Before placing a bet, do a little more digging on why a team’s record is what it is. Consider the strength of the opponents they’ve played, how close their wins and losses were, and most importantly, how they’ve been performing lately.
One of the most common mistakes sports gamblers make is thinking that a good record always means a good team, or a bad record always signifies a team that can’t cover. In just about every different sports league, there will always be a few teams who aren’t exactly what their record might suggest.
If you take the time to adequately evaluate what each team’s record is telling you, there’s a chance you might be able to get a slight advantage on the oddsmakers catering to the uninformed public.
3 – The Last Game
When it comes to high-volume sports like baseball and basketball, most bettors don’t put much weight on the most recent game. When the next game will be underway within 24 hours (or close to it), there just isn’t enough time to overanalyze. The same cannot be said for football.
After each game, a week-long breakdown ensues that has sports fans and bettors dissecting each factor that led to the game’s outcome. To put it simply, there’s an entire week for that performance to be fresh in your mind and change the way you think about a particular team.
Similar to overall record, the most recent game is a trapping mechanism that sportsbooks often use to manipulate sports bettors. It’s important to remember that a sample size of one game can provide misleading information. Make sure you aren’t just going off of what happened last week when you’re making your picks.
To take things a step further, teams who have recently been blown out often cover the following game. Similarly, teams who won big in their previous game have a tendency to fail in covering the spread the next game.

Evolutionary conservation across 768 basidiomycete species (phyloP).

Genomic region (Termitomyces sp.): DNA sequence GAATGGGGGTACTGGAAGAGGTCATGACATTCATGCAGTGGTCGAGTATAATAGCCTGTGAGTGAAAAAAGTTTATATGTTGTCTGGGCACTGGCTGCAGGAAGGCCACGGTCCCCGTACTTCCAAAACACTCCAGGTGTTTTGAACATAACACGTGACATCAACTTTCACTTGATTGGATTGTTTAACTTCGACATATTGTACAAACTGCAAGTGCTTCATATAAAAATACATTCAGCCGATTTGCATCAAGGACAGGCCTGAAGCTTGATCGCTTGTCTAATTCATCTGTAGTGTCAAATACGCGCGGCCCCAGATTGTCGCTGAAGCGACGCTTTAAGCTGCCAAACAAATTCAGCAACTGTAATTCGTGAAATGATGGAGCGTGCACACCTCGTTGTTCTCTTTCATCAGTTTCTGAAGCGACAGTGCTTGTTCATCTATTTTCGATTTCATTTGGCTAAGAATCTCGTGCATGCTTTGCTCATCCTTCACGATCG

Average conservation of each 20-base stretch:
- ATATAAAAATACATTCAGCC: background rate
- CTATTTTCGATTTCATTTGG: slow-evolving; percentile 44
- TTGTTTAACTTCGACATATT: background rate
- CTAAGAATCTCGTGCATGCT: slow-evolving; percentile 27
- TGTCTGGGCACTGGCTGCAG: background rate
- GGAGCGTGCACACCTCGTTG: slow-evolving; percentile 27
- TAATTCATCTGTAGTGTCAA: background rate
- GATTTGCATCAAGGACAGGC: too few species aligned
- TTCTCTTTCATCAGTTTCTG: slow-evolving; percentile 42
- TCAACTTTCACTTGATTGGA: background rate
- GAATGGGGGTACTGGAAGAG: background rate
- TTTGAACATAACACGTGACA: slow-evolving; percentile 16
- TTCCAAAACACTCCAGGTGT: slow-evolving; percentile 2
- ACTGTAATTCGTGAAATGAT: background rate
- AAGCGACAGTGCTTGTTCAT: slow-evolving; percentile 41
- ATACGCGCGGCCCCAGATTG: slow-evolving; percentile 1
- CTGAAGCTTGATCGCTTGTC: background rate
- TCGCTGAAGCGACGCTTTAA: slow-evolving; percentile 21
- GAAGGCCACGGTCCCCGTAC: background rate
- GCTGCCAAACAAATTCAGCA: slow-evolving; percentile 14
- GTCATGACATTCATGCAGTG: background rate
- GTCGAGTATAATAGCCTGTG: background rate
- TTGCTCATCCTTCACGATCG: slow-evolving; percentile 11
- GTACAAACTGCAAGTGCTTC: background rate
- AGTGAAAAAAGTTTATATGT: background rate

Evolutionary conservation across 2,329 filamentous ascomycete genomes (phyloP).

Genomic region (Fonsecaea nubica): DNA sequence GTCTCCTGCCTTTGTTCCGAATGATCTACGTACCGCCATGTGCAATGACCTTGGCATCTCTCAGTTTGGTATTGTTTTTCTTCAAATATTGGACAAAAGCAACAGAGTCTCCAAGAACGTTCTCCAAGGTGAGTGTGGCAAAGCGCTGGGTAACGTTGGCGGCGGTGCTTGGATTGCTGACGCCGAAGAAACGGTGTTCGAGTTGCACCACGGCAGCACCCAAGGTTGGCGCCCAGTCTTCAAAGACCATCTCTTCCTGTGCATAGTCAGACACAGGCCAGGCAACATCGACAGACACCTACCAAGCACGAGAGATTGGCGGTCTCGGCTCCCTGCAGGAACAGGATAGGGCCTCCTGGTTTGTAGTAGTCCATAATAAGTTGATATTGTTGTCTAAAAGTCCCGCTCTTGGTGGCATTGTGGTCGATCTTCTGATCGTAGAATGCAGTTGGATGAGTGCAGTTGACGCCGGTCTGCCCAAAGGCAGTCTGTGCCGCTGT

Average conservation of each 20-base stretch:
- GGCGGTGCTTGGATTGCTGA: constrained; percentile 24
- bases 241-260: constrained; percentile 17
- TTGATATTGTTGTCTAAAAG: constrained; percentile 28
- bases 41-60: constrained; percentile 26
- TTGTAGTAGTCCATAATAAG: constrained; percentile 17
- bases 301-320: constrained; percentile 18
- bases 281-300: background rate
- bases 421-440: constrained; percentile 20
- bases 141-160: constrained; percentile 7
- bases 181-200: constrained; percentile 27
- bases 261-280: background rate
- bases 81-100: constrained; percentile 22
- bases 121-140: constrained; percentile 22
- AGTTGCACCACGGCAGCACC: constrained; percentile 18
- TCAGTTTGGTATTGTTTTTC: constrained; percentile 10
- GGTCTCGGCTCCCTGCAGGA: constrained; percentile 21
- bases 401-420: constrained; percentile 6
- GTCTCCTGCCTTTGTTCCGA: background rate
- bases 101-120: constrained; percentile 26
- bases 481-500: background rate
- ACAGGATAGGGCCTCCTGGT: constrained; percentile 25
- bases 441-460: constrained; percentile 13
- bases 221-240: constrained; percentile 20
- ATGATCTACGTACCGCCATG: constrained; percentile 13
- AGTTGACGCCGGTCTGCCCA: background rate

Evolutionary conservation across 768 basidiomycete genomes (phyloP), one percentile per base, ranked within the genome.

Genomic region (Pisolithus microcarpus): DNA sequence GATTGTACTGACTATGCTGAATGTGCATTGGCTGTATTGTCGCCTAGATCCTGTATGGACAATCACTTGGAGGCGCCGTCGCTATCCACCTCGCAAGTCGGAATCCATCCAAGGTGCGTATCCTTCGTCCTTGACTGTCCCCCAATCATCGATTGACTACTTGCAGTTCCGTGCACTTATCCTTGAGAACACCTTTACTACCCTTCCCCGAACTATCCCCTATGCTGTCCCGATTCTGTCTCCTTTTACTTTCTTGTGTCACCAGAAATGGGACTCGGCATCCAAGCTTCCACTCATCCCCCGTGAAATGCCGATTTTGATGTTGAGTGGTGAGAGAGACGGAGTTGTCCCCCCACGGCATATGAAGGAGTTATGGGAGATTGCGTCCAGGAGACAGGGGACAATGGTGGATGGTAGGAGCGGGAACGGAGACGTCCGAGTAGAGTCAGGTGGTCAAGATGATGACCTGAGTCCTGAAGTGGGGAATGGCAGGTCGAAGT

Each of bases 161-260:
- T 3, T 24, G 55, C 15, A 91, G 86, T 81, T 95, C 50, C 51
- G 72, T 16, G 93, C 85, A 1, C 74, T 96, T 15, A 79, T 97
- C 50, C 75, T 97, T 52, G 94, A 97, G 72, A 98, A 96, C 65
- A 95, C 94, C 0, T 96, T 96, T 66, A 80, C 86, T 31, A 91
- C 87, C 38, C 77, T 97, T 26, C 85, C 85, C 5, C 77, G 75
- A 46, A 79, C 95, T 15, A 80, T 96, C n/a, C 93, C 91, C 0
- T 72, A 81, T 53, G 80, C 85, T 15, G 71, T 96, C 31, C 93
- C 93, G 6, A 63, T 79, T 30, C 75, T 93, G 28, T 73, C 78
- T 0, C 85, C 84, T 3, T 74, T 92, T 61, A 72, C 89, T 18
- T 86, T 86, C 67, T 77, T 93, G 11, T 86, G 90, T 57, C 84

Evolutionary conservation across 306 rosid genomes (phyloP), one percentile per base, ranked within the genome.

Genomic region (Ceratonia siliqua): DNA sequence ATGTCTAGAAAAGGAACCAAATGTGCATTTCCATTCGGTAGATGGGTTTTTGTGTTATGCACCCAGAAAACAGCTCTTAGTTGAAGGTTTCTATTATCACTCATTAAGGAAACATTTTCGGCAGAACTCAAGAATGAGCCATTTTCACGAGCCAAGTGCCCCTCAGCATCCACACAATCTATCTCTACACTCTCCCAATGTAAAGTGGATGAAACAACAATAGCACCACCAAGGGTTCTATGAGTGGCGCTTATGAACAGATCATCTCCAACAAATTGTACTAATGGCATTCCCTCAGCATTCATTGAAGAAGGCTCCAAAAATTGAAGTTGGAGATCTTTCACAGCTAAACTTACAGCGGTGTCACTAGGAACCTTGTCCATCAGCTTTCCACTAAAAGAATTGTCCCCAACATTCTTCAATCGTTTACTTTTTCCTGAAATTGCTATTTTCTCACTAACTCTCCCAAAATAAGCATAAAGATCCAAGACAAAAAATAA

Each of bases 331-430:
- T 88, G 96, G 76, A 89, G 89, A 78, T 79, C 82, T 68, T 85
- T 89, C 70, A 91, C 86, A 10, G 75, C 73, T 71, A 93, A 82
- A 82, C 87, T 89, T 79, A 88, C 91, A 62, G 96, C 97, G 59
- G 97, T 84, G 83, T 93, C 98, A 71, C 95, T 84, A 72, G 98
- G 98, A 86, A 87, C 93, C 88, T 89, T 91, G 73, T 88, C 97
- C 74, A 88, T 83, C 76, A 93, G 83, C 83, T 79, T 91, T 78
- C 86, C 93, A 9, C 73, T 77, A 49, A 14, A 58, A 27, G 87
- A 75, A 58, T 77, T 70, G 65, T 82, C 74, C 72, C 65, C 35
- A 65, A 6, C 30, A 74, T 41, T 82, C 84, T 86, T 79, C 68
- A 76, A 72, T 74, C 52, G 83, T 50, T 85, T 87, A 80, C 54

Use the previous game to your advantage by making the contrarian bet.
4 – Star Players
The “star player” factor as an overestimated consideration is slightly complicated. In basketball, where one player can completely change a game, it’s best not to underestimate their impact. However, in sports like baseball, basketball, and hockey, it’s wise to make sure you aren’t overestimating their influence on a game.
You might not believe it, but the absence of a star player in the NFL due to injury or suspension barely has an impact on the point spread. Aside from the quarterback (who obviously has a major influence on the odds), even the league’s top players only have a half-point to one-point impact on the odds.
It’s important to recognize that although a top-tier receiver or tight end might be out, the real impact of their absence is only felt over the course of several weeks. On a game-to-game basis, it’s impossible to consistently predict how they’ll impact a game.
Keep in mind that it’s still a good idea to check over the injury reports before a game. Often times, an overlooked injury can play a role in the outcome, but it shouldn’t be the sole factor upon which you make your bet.
In addition to the injury consideration, it’s important to note that star players don’t always translate into wins. Evaluate teams as a whole.
You might frequently hear an amateur sports bettor say something like, “I never like to bet against this guy.” This is someone you should consider fading when you make your picks.
As a sports bettor, information is always your friend. However, knowing how to use the information is more important than just the numbers themselves.
Placing the right amount of emphasis on the right factors can help you out big time. Remember, gathering the information is what amateurs do, sorting through it accurately is what sharps do!
Michael Stevens has been researching and writing topics involving the gambling industry for well over a decade now and is considered an expert on all things casino and sports betting. Michael has been writing for GamblingSites.org since early 2016. ...